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Why the Government is not a Good Wingman

When I moved to Halifax Nova Scotia, where I live now, I was told that people in the Maritimes were happy to set their friends up for love and romance. This was good news to me since, like many other people, I have always thought that the best way to meet someone is through friends and family. My observation is that in general there has been a marked decline in the willingness to help “find someone” for friends and, to my chagrin, living in the Maritimes for the past seven years has shown me that this is just as true here as it is everywhere else. 

I have a theory as to why this is the case, which I think I will share with you another time, but I wanted to tell you about a new initiative announced by the government of Singapore to deal with this particular problem. The feeling is that modern matchmakers just don’t have the necessary matchmaking skills to do what they need to do to make new romances happen. In response, a new six-month program is being implemented, starting in July, which will give individuals the basic skills they need to set up their friends.

In speech given in March at the opening of the Real Love Works 2011 marriage convention sponsored by the government of Singapore, Ms Anita Fam, Chairperson of the Marriage Central Advisory Board, said:

“The course is meant for interested individuals who wish to help their singles friends on an informal and voluntary basis. It complements the efforts of dating agencies and is a caring initiative of a community of trusted individuals who are vested to help their singles friends succeed in their life goals.”

The course will include lessons on privacy and confidentiality, relationship knowledge, facilitating meetings and even event organization.

I know what you are thinking: Marriage Central Advisory Board? What is the government doing in the matchmaking business?

This sort of program, though, is nothing new to the government of Singapore, which has been overseeing love and romance in the country for the last 25 years. The country’s Social Development Network not online provides infrastructure and support to the dating industry but runs the ironically named dating site Lovebytes

Thousands of dollars are spent every year in the hopes of achieving one national goal: to get the good citizens of Singapore to marry and have babies.

Back in the 1980s the government of Singapore became very concerned with two things: the national fertility rate had fallen to 1.6 births per woman and the marriage rate of educated women had become extremely low. While other countries responded to their similar problem by trying to reduce the cost of the marginal child (for example giving per-child grants, extending maternity leave and providing inexpensive childcare), the government of Singapore convinced itself that if it could only get people to marry the problem would be solved.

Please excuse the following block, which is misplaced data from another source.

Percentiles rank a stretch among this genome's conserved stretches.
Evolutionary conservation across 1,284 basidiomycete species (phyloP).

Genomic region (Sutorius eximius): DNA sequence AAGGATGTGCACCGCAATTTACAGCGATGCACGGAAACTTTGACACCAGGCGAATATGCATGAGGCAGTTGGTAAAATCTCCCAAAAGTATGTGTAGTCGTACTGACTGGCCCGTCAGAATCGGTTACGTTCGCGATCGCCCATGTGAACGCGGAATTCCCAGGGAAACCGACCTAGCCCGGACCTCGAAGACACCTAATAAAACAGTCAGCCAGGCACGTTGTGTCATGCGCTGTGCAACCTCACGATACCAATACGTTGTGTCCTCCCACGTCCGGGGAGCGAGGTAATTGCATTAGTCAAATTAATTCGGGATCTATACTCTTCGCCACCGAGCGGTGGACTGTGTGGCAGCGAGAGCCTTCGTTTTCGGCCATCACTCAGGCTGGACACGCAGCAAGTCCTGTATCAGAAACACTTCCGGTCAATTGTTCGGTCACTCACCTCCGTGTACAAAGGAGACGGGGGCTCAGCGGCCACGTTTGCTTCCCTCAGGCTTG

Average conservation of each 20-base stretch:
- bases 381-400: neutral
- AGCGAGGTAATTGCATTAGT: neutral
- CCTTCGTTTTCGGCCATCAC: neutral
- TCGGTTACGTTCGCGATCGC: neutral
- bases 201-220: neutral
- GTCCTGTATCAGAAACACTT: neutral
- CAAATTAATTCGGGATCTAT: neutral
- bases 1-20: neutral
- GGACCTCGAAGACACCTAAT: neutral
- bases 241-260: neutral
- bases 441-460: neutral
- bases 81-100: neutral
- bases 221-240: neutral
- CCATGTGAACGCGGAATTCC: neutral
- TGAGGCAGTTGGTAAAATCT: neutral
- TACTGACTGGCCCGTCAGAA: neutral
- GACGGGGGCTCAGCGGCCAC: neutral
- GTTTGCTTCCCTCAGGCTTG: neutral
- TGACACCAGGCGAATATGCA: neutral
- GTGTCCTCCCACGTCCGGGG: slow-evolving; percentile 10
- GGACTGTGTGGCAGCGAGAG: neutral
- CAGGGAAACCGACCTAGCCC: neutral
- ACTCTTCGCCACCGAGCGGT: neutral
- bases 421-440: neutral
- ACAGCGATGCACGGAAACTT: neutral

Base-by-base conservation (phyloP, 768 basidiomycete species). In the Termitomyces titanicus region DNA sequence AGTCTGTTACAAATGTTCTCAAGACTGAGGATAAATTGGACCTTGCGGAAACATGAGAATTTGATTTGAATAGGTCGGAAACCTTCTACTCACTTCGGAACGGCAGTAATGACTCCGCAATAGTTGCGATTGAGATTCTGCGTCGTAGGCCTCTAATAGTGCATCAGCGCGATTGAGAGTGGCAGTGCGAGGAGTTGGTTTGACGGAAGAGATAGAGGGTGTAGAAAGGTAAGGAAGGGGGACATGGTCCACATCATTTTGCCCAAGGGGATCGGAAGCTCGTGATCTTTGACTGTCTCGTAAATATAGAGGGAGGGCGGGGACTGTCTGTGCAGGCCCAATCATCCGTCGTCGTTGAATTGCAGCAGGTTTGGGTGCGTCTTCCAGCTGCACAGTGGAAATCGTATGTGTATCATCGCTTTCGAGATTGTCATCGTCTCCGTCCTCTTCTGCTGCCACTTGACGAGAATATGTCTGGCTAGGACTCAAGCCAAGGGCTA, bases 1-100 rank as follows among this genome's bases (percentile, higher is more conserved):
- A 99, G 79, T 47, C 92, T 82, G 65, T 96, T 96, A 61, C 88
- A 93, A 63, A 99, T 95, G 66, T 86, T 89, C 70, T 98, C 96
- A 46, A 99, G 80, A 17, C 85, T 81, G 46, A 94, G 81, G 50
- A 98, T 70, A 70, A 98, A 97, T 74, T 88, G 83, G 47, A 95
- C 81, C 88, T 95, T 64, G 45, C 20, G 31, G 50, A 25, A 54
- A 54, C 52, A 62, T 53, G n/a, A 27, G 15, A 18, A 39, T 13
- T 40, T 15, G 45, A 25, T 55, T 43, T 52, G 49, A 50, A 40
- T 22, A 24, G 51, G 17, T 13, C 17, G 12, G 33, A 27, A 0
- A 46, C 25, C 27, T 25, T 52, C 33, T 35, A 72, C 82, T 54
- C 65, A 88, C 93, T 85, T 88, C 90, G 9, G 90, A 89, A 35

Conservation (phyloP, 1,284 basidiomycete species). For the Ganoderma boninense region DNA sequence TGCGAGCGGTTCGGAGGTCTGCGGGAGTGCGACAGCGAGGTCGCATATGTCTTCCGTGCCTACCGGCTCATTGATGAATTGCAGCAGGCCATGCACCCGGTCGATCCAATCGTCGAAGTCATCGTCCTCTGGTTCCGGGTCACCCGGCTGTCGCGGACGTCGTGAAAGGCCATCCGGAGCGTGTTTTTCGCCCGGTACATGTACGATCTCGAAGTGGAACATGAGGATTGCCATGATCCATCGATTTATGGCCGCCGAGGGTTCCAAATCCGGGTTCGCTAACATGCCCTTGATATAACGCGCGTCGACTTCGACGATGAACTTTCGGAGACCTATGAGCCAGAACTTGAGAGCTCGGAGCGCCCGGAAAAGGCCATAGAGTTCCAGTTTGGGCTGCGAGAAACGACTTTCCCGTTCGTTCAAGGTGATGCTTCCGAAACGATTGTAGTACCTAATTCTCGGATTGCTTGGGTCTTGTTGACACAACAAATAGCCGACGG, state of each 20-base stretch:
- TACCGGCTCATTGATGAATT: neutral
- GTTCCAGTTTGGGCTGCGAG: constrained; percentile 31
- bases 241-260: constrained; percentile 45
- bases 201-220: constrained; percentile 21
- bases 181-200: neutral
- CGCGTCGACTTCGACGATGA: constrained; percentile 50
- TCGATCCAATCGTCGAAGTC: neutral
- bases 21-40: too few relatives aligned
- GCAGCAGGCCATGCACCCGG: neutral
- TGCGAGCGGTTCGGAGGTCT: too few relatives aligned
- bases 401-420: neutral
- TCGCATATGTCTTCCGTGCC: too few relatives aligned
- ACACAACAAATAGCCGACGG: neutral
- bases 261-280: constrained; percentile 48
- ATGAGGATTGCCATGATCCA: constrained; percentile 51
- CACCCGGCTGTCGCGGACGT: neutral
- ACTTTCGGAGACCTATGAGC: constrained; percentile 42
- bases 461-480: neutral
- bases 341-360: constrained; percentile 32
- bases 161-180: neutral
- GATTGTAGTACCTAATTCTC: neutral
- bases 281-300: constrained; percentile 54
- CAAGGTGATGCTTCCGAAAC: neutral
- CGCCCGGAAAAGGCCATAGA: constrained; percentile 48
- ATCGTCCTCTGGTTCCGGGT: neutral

It was decided that what the country needed to do was invest in a culture of marriage.

Has this system worked? Well, as of right now the fertility rate in Singapore has fallen to a remarkably low 1.16 children per woman. According to the CIA World Factbook, Singapore ranks 217th out of 222 countries in terms of its birthrate (8.5 births per 1,000 people annually compared to 13.8 in the US). 

In terms of marriages, according to the nation’s Statistics on Marriages and Divorces, the marriage rate for people under the age of 30 is down significantly between 1985 and 2009 and men and woman are choosing to marry when much older: the average age of marriage is up to 27.5 for women and up to 29.8 for men. In fact, all of the (minimal) increases in marriage rates are among people who are older and, as a result, significantly less likely to have large families; if they have families at all. 

It must be comforting to know that state cares that you are alone. The problem is that in order for these programs to work the individuals themselves have to care that they are alone. The state has invested millions in a program with a goal to solve a co-ordination problem that very likely does not exist; it is founded on a faulty premise that if only people could find each other they will marry and have families.  

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I guess the motivation behind the new program is train friends and family members how to convince singles to care. Maybe they should also ask the mothers of single adult children in the country to call their offspring on a regular basis and say “Why are you still single? You are killing your father and me!” or “Are you going to make me a grandmother before I die? Don’t you care?” 

Frankly beyond that, there is very little governments can do to increase fertility. Trust me, many have tried and it is not working. 


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